Measuring Stress Among Physicians’ Working On-Duty at King Fahad General Hospital In Jeddah, 2013

Faisal Ahmad Aljuhani

JPFCM, Jeddah

Background: Physicians are exposed to many stressors, such as the burden imposed by expectations of a high degree of professionalism, responsibility for patient well-being and maintenance of relationships with patients and health workers, as well as concerns about medical errors and malpractice litigation.

Objectives: To determine association of 24-hours hospital On-Duty with stress among physicians as well as to compare the level of stress between physicians who work 24-hours hospital On-Duty to those who do not in King Fahad General Hospital in Jeddah at 2013.

Subjects and Methods: A descriptive cross sectional study was carried out in May 2013 including physicians in King Fahad General Hospital in Jeddah city who were available at the time of study conduction. Data were collected by self-administered questionnaire included information about socio-demographic data of physicians.  In addition, the Perceived Stress Scale (PSS) was utilized to measure the degree to which situations in one’s life are appraised as stressful among them.

Results: The study included 173 physicians with a response rate of 68.4%. Their age ranged between 24 and 59 years with a mean of 35.69 years and standard deviation of 7.6 years. Most of them (76.9%) were males and Saudis. Almost two-thirds (65.3%) of physicians reported a history of 24-hours hospital on duty. The perceived stress scale score (PSS) ranged between 11 and 32 with a mean of 22.71, median of 24 and standard deviation of 4.12. (Extremes were 0-40). PSS score was significantly higher among Saudi physicians compared to non-Saudi physicians (mean ranks were 92.56 versus 68.50), p=0.007. PSS score was significantly higher among physicians who had 24-hours hospital duty compared to those who had no 24-hours hospital duty (mean ranks were 100.06 versus 62.40), p<0.001.PSS score was also significantly high amongresidents (mean rank= 101.21), p=0.003.Diabetic physicians expressed higher significant PSS score compared to non-diabetics (mean rank were 130.46 and 83.76, respectively, p=0.002). PSS score was highest among orthopedic surgeons (mean rank= 108.84) and general surgeons (mean rank=108.03) followed by ER physicians (mean rank=101.47) whereas it was lowest among dermatologists (mean rank=30.13). The difference was statistically significant, p<0.001.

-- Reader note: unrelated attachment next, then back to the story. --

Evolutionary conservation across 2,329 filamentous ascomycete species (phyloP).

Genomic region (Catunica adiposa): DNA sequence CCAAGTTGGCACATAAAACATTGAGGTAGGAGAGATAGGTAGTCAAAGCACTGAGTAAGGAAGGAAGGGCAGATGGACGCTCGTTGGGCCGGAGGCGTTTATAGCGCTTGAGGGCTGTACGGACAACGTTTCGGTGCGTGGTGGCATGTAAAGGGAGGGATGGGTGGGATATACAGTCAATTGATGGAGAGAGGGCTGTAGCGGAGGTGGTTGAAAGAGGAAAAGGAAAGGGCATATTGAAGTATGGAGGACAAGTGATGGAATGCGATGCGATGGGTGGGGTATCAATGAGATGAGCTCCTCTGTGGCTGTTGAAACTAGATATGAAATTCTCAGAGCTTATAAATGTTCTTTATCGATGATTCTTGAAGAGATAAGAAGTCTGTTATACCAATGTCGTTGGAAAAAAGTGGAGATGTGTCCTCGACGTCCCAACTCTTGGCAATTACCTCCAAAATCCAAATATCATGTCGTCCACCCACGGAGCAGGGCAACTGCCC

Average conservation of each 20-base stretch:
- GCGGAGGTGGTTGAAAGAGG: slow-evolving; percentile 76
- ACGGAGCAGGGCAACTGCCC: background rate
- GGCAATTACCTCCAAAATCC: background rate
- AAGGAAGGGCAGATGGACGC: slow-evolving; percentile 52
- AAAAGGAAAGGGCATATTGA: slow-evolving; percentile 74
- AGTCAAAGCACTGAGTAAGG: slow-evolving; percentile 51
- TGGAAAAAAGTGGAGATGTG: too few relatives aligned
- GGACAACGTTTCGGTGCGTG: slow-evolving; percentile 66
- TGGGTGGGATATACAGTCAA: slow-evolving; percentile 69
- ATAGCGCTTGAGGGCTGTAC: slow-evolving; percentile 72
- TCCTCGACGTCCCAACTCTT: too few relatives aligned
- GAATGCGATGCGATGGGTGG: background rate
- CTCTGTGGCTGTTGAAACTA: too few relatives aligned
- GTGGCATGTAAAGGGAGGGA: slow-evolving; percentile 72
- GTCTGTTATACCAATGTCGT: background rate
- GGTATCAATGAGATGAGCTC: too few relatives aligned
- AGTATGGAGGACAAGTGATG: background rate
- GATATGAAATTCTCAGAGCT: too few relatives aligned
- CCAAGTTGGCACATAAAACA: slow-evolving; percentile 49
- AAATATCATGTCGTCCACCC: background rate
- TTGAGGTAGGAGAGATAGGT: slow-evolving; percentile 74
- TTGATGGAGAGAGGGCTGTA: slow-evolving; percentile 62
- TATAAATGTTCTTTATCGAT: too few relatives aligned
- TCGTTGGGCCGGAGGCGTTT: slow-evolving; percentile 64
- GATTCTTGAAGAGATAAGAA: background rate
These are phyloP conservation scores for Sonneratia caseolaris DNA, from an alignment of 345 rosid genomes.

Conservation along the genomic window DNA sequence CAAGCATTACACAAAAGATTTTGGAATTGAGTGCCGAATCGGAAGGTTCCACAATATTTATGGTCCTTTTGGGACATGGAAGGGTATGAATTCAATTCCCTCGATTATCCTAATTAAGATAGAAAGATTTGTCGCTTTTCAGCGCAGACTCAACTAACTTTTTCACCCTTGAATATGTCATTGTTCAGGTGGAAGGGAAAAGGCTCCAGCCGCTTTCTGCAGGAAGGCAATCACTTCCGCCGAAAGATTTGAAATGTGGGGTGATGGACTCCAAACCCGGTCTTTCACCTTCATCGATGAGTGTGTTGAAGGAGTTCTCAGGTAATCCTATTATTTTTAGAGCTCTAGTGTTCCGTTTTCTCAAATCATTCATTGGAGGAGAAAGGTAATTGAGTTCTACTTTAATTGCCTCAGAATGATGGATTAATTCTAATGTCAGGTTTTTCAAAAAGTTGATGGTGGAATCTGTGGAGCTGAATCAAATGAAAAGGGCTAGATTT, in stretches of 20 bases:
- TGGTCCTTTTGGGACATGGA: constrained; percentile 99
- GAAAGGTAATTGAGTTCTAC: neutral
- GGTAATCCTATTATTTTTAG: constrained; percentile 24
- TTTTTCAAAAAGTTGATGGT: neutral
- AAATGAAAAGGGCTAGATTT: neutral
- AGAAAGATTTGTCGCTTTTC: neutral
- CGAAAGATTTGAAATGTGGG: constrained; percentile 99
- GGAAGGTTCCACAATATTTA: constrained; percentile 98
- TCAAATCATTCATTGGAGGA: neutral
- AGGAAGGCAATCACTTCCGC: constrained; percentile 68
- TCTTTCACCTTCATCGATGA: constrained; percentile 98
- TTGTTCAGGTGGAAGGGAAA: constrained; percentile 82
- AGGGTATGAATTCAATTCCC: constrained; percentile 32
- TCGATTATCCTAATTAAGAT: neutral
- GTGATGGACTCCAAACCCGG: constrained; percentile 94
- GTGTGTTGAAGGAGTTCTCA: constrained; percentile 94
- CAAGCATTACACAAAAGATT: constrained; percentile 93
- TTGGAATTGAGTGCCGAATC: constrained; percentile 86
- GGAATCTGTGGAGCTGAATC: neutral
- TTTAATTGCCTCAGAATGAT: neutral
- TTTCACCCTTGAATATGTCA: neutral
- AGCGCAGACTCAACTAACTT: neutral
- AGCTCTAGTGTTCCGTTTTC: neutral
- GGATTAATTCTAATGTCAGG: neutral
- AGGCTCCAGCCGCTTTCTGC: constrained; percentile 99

Conclusions: This study identified that physicians at King Fahad general hospital in Jeddah do face considerable amount of stress at work place. Saudi, surgeons, emergency physicians, residents, those who had 24-hours hospital duty and those with diabetic history expressed significant higher perceived stress score than others.

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